Steinbach: We have yet to grasp what this is all about. When we talk about Qatar and the Emirates, we have a disrespectful image in our heads. On the other hand, we want and need to get oil and gas from the Gulf. So how can we get on the same wavelength with the people there? In the case of Qatar, we don't understand the situation and the country's perspective, seeing only the human rights violations. Yet Qatar has shown that an Arab country can be world-class.
It is true that the migrant workers there have been exploited for years, but things are changing, something even the trade unions recognise. Moreover, many millions of people in Pakistan and Bangladesh depend on the money they receive from relatives working in Qatar for their livelihoods.
Dialogue for change
The World Cup was not merely about the situation of the foreign workers who built the stadiums, it was also fundamentally about the modern slavery that prevails in the Gulf: when foreign workers are treated like serfs, have to hand in their passports and cannot simply change jobs.
Steinbach: That's right, that doesn't fit into today's world, and that's where most of the criticism comes from. Things are changing, however. The ILO – the International Labour Organisation – has recorded a marked shift. The reality now is not what it was ten years ago. Much has changed as a result of the discussions we have had since then.
Do you mean dialogue has been responsible for the changes achieved?
Steinbach: Yes, and this dialogue needs to continue, but we need to strike the right tone. What I keep hearing in the Gulf is this: 'Yes, we do business with the Chinese, and also with the Russians, but we want to talk to Europe. We are seeking a dialogue of equals, with none of the old European arrogance'.
To get along with the Gulf Arabs, we not only need to put economic interests first, we also have to acknowledge their cultural interests, something the Chinese and Russians don't do.
We need to understand that the world has changed and we can no longer act the way we used to. Our assessment of the political and social conditions in the region is utterly wrong. The Gulf has never been the focus of German policy before; it is only now that we are being confronted with it as a result of the energy crisis. Until now, the Gulf and the Arabian Peninsula have been completely ignored by German politicians.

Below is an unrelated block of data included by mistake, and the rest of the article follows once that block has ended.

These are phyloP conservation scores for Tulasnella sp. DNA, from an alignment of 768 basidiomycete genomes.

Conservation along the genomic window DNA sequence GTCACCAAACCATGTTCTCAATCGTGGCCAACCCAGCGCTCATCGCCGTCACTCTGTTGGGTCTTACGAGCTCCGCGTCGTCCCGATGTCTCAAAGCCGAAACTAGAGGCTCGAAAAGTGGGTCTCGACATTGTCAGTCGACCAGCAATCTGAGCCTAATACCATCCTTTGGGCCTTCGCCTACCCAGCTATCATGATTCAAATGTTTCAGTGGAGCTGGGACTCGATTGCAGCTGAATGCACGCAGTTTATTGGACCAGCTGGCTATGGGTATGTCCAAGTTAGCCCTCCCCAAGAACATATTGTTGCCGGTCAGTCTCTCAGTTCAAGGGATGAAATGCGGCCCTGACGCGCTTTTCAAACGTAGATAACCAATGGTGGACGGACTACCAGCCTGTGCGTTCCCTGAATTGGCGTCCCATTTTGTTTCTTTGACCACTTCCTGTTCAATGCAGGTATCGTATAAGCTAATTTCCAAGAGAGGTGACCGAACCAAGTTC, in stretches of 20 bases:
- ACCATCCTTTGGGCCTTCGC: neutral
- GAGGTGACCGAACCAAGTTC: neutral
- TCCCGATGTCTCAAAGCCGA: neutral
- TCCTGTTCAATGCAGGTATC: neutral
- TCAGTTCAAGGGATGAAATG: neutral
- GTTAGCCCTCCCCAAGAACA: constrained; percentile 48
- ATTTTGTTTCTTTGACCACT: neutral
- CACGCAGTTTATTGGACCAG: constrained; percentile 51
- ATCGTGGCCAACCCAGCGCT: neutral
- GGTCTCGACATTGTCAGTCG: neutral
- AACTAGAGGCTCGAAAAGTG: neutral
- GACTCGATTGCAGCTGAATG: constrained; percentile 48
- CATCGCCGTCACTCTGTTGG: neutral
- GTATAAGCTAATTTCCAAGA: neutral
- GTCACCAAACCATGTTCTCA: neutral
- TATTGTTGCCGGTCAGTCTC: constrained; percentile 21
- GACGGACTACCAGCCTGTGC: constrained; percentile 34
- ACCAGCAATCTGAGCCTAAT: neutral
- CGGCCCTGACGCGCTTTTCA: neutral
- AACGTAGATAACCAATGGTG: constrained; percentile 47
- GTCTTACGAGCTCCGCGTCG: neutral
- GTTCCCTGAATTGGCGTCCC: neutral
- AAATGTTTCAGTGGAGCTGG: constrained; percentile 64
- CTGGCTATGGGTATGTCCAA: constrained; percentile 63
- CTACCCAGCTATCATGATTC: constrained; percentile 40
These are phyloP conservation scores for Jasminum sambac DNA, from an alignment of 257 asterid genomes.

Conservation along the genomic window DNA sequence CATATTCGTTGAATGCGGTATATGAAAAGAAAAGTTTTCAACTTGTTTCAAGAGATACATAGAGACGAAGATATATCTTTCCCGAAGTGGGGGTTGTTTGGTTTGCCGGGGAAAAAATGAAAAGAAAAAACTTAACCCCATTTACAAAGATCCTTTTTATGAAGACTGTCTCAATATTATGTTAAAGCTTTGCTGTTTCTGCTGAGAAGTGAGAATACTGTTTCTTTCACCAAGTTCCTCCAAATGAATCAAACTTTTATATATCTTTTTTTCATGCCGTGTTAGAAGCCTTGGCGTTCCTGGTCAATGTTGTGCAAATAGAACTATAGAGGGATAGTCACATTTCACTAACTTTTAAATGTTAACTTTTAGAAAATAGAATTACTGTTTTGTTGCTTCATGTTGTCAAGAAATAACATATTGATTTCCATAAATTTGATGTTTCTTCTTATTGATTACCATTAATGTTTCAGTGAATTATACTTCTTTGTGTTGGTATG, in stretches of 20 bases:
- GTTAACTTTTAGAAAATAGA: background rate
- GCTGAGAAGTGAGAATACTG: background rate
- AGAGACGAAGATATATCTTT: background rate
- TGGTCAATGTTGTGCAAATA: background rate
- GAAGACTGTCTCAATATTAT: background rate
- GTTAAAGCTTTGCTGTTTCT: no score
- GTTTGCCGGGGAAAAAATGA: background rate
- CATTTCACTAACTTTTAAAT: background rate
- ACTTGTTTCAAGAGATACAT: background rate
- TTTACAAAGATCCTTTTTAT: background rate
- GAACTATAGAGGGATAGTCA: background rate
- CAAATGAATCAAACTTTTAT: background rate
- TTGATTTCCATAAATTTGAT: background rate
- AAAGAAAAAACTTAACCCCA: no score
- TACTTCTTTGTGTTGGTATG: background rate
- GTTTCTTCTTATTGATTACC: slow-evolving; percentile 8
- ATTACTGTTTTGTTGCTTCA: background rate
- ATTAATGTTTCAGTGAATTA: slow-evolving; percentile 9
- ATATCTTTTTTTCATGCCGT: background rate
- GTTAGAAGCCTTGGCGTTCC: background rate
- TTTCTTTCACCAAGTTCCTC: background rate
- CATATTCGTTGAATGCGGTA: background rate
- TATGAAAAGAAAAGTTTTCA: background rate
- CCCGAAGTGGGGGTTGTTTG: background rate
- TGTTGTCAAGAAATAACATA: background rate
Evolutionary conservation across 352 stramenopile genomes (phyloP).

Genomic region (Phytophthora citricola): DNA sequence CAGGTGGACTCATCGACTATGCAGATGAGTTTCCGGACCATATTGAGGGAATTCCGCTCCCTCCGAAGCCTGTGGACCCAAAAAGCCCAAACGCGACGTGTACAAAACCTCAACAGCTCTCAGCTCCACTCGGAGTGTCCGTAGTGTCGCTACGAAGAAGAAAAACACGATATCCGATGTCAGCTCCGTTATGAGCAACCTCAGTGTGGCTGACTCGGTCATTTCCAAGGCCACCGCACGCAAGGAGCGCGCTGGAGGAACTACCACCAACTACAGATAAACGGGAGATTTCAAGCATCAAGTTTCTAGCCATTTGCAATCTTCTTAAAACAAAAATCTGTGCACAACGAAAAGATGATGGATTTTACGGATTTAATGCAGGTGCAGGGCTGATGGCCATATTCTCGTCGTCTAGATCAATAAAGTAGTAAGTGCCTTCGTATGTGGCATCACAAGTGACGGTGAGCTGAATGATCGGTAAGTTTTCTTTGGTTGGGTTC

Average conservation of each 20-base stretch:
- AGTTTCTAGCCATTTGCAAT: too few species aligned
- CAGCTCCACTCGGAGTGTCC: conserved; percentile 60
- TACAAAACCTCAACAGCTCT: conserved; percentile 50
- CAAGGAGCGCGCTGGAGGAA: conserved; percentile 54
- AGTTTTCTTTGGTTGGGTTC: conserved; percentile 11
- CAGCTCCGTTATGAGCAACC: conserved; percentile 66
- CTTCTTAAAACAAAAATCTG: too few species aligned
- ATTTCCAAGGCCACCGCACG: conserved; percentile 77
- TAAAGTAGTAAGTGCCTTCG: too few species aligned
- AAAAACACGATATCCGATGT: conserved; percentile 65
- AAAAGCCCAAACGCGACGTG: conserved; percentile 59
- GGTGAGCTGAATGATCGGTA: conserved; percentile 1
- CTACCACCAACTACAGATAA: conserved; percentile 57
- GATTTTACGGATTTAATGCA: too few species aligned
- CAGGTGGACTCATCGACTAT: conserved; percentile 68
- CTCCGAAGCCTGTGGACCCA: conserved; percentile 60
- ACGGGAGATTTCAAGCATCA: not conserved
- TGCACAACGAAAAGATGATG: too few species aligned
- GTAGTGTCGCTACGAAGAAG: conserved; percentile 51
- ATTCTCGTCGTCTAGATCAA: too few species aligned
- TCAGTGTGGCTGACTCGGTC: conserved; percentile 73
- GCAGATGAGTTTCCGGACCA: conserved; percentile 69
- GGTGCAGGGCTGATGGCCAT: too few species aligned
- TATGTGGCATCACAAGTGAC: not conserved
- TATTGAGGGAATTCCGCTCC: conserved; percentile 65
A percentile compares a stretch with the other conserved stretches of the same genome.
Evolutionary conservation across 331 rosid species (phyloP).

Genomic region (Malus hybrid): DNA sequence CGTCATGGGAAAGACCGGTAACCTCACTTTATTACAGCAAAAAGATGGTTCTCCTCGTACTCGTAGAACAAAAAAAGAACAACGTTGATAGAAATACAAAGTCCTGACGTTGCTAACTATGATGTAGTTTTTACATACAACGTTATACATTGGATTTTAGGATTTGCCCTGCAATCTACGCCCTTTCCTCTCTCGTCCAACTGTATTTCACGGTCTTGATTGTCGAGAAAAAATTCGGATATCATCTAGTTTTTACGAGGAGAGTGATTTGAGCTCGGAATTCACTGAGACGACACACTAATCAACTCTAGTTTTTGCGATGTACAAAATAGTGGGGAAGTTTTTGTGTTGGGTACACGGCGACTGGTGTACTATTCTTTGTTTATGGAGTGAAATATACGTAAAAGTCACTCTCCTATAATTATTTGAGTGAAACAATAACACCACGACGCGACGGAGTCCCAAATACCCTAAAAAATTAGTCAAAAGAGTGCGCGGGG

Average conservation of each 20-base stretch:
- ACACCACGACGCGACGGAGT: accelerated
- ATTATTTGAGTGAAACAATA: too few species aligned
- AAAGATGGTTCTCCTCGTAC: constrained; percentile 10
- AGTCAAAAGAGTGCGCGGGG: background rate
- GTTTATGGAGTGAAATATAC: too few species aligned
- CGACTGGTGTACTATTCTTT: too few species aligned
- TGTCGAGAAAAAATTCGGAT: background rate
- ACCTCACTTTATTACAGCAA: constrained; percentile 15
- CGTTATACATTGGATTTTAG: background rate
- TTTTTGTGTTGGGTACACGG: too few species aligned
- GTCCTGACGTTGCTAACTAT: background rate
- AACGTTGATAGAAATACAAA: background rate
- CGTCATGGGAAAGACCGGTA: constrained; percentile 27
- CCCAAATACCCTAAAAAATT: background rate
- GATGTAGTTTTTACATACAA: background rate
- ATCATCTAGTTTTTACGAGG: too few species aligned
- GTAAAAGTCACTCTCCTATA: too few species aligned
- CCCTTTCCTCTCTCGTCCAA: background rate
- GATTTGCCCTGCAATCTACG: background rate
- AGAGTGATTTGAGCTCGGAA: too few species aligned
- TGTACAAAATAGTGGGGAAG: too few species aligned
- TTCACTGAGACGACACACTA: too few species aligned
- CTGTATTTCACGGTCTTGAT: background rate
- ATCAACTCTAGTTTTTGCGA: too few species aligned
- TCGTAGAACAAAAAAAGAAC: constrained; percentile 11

The Gulf is the future
Do we have to get used to each other first? Is that why there is so much frustration at the moment?
Steinbach: We have to get to know each other. The balance of power is currently being reshuffled, and as a result, there is naturally turbulence in the Gulf and the Middle East over leadership roles – rivalries between Qatar, the UAE and Saudi Arabia. Take Egypt, for example. For years, the country on the Nile was the powerhouse in the Middle East. Today, Egypt is nothing.
Even in the Arab League, Egypt has long since ceased to play the role it once did. The jealousies persist, but the emphasis has changed. This is the Arab world's greatest challenge. It must come together again with a new understanding of the world to rebuild Syria, Iraq and elsewhere. Europe and the Americans can provide assistance, but the impetus and capacity for development must come from the Arab world.
Is it even possible to talk about the Arab world today?
Steinbach: I believe so. Arab nationalism has run its course, true, but there are signs of pragmatic cooperation. And the Gulf states are intent on taking the lead. I see this as an opportunity for them to shape the future of the Arab world together.
Interview conducted by Birgit Svensson
© Qantara.de 2023
Udo Steinbach, born in Zittau in 1943, is an Islamic scholar and was head of the German Orient Institute in Hamburg from 1976 to 2007. Today he is a board member of the German-Arab Friendship Society and responsible for the Maecenata Foundation's MENA Study Centre.